I've thought about the setup of this blog. Should I put the video first? Let the people see and listen to it? Would they like to listen to it as they read the entry? Should I put the lyrics I'm going to use first and then the video both at the top? Just the lyrics at the top and save the video for last? Do I even need lyrics? You see, it goes on and on like this, and I'll save you from all the rest.
And there are those of you that don't even care much for the setup at all, but have been wondering from the outset, "Just what does he mean by 'Outside the Parentheses'?" Well, it's kind of like putting the lyrics and the video at the very beginning; if I had told you everything about this infinitesimally small piece of webspace and everything that goes into its making from post #1; would you even still be here? Well, maybe (hopefully).
So your explanation goes something like this--I had to write a paper and all the important, background information I wanted to give my reader wasn't necessarily important to the main thrust of the paper, but the reader needed to know about it in order to connect-the-dots to my conclusion. As a result, the connect-the-dots information went inside parentheses, normally at the end of sentences or wherever I could squeeze useful information in.
And I thought, isn't this perfect? So much of what we want to say in our daily interactions, when we clarify our off-hand comments, draw conclusions, and generally keep conversations moving with one another from Point A to Point B relies on facts that we assume (inside the parentheses) to get where we want to go. Outside the parentheses.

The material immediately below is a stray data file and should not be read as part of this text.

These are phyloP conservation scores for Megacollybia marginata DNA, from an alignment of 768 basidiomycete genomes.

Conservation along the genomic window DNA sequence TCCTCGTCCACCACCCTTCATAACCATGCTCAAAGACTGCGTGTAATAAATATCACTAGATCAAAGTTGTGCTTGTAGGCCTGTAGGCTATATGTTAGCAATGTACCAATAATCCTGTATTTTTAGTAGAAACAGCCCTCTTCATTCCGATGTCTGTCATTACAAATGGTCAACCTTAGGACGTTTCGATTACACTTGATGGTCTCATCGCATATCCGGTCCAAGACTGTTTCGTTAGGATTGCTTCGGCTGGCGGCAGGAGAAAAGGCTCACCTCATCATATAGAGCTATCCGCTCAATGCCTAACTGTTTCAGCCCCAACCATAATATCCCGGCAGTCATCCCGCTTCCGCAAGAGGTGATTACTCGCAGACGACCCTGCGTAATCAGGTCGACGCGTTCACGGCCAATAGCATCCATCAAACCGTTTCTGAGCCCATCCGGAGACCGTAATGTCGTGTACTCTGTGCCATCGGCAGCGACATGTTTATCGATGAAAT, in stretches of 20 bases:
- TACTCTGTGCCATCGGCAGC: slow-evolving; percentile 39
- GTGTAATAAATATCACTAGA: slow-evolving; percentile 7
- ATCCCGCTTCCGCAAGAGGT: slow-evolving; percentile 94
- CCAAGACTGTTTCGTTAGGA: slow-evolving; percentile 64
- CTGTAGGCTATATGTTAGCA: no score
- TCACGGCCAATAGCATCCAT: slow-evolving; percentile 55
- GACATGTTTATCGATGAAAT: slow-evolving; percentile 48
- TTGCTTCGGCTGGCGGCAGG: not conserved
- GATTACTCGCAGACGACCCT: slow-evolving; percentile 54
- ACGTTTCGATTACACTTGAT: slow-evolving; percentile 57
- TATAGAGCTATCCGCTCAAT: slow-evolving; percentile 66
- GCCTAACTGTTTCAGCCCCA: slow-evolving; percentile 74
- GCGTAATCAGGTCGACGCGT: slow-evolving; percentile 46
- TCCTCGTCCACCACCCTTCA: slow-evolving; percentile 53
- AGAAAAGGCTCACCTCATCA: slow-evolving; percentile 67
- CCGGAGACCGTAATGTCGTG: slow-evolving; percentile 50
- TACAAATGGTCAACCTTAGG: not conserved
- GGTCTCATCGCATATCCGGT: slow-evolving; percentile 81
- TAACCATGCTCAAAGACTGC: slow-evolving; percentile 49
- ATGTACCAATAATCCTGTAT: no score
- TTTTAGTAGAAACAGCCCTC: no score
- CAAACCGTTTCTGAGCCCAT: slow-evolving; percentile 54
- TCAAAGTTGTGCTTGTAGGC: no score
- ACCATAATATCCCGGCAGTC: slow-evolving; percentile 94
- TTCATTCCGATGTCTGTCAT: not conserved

And then I thought, isn't this perfect? Here I am, doing something I've been doing forever. (I'm young again.)
The subject in We Were Promised Jetpacks 'Quiet Little Voices' lets us in on some of those inside the parentheses facts: (I'll fall for you...I'll die for you...I will run for you, I'll come for you). And even with that desire, the result is only a 'quiet little voice.'
It is quiet. It is strong. It is purposeful. You can hear it every time lead singer Adam Thompson's voice sings the chorus. Those voices, the actual words, are different for all of us. You know the desire in his voice; and maybe, just for a minute, you find yourself singing the chorus. You already know the words.
Put your headphones on for this song. Turn the volume up. Loud.
It will take you back to that place.
You will remember when you last used that 'quiet little voice.'
For me? (I'm young again.)
When I said things like, (I'll come for you.)
First. Instead of second.